Students Write Poems

Students from a Lemoyne Middle School’s sixth grade reading class completed their Iditarod unit by reading and writing about stories like: Balto, by Standiford, TOGO, by Blake, Where’s the Boss? by Harter for background knowledge of the Iditarod and sled dog experiences. We then read Gary Paulsen’s Woodsong.

One of the writing pieces they completed was the diamante poem format to reinforce identity of cause/effect relationships.

Line 1: Poem topic (the cause)

Line 2: Two adjectives about the cause/topic

Line 3: Three -ing words about the cause/topic

Line 4: Four nouns or a short phrase linking the cause/topic with its effect

Line 5: Three -ing words about the effect

Line 6: Two adjectives about the effect

Line 7: The effect



bad, terrible


spreading, killing, dying


Disease kills; dog’s relay


sledding, mushing, delivering


fast, cold


dog race


Diphtheria broke out in Nome, killing many people,

so they held a dog sled relay race to get the serum for diphtheria there.

Leah S




for Diphtheria is needed


scary, deadly


killing, terrifying, spreading


Mushers must have a relay.


willing, helping, needing


important, life-saving


The serum is delivered!


Diphtheria breaks out in Nome and serum is delivered from 800 miles.

Dakota P


The ice breaks


and Balto’s feet get wet


worried, threatening


fracturing, freezing, frightening


Balto’s paws; Gunnar’s hands


rushing, rubbing, reacting


relieved, encouraging


Gunnar rubs Balto’s paws in


the powdery snow


to keep them from




Balto’s feet got wet from the ice breaking and were in danger of freezing,

so Gunnar rubbed Balto’s feet in the powdery snow.


Jessica T


The sled slipped


and slid on the ice.


slick, slippery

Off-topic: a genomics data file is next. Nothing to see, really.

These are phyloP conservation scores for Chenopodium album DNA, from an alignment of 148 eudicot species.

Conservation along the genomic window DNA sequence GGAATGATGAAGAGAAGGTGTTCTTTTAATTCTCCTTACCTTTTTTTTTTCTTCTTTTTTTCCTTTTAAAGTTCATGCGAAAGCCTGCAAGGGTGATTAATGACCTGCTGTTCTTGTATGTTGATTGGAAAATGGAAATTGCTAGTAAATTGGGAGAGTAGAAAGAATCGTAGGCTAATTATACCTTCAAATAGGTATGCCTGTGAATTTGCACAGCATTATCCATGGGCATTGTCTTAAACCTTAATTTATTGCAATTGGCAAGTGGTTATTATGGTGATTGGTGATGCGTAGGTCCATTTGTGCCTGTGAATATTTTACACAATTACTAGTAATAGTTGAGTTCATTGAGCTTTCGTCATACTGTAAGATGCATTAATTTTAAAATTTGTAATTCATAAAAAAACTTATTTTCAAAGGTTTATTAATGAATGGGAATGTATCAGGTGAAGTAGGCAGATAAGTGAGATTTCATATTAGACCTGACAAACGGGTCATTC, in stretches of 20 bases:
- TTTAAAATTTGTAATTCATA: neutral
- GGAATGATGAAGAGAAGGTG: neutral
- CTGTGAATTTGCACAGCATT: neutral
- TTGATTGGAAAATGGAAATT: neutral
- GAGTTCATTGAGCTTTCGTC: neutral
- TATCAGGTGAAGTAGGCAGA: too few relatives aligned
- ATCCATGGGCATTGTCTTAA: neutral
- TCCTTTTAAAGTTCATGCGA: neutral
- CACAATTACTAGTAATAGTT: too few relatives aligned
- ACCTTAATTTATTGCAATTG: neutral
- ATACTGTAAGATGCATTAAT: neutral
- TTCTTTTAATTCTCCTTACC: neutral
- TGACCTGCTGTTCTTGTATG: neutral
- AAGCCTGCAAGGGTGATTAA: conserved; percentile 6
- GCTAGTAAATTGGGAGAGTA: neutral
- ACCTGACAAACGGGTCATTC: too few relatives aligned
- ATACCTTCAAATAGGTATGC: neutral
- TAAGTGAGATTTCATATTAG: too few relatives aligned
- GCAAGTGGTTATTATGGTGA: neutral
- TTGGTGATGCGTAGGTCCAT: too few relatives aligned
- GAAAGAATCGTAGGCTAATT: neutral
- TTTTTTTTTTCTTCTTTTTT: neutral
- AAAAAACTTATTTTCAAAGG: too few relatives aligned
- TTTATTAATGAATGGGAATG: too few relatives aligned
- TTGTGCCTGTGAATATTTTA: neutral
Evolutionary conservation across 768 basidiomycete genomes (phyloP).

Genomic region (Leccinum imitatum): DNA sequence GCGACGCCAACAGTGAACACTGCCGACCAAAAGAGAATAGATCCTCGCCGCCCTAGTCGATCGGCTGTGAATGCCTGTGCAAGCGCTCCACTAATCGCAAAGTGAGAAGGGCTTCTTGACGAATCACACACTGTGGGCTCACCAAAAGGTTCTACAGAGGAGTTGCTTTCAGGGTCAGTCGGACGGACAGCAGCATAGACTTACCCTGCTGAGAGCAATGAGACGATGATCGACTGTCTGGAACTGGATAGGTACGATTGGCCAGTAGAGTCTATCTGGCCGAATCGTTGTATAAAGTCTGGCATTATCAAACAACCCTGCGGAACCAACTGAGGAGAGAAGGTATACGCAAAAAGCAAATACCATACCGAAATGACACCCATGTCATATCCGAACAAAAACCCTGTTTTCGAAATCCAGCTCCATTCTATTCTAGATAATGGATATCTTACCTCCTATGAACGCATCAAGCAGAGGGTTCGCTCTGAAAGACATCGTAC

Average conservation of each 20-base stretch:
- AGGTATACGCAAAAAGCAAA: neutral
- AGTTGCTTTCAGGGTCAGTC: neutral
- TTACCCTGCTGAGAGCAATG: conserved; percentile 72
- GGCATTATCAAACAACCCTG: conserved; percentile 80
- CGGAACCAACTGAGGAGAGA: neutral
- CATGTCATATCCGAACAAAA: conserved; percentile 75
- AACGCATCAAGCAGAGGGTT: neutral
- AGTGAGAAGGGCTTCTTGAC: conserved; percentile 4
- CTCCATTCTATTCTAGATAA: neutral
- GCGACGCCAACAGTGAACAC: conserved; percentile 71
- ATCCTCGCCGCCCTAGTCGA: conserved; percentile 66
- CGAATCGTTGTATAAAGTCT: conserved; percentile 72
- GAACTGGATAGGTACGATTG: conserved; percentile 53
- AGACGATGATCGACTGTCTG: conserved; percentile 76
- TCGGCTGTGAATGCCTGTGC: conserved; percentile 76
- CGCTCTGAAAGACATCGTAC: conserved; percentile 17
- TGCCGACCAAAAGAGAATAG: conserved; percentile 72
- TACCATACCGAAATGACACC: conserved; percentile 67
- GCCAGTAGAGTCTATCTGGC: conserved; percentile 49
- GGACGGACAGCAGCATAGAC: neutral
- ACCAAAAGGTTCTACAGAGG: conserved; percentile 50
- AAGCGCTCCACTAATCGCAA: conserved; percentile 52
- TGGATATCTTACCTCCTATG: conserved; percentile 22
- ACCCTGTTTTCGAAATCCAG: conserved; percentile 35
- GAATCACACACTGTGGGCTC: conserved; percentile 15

worrying, falling, wobbling


Gunnar, medicine, snow, sled


panicing, devastating, terrifying


scary, breathtaking


Gunnar lost the




The sled slipped and slid on the ice, so Gunnar lost the medicine.


Ellis W


The ice cracks.


freezing, unlucky


frustrating, exhausting, pacing


team stops to warm feet.


rubbing, tiring, saving


friendly, moral


Gunnar stopped to warm


Balto’s paws.


Brett L

Students used “TOGO” by Robert Blake, and then “Balto” by Natalie Standiford to further identify and describe characters and understand the history of the Iditarod. The students’ narrative poems were written to the following given defined characterization descriptions:

  1. Character’s name
  2. Two words describing the character
  3. Three words phrase describing the setting
  4. Four-word phrase stating the problem
  5. Five-word phrase describing one event
  6. Six-word phrase describing another event
  7. Seven-word phrase describing a third event
  8. Eight-word phrase describing a solution to the problem.


Energetic, determined

Nome, Alaska-1925

People have diphtheria disease.

Townspeople discuss the diphtheria problem.

Announcement gets put on the radio.

Sled dogs get sent out for Serum.

Gunnar gets the serum to everybody in time!

Leah S


Courageous, skilled

In Nome, Alaska

Get serum to Nome.

The Safety Point was deserted.

Balto and Gunnar saved the town.

The serum was given to the sick.

The serum cured the disease gotten there.

Rosalia L


Perservering, malamute

Harsh Alaska, 1925

Two children have diphtheria.

Twenty-one dog teams including Balto’s

A big blizzard came but mushers proceeded.

He slipped, fell, and lost the serum.

Balto was a hero when he delivered serum.

Jordan E


Trustworthy, strong

January 1925, Nome

Diphtheria outbreak in Nome

Balto is Gunnar’s lead dog.

Hand-off driver wasn’t at the checkpoint.

Diphtheria outbreak requires serum; stuck in Anchorage.

Balto gets to Nome and people are cured.

Mark K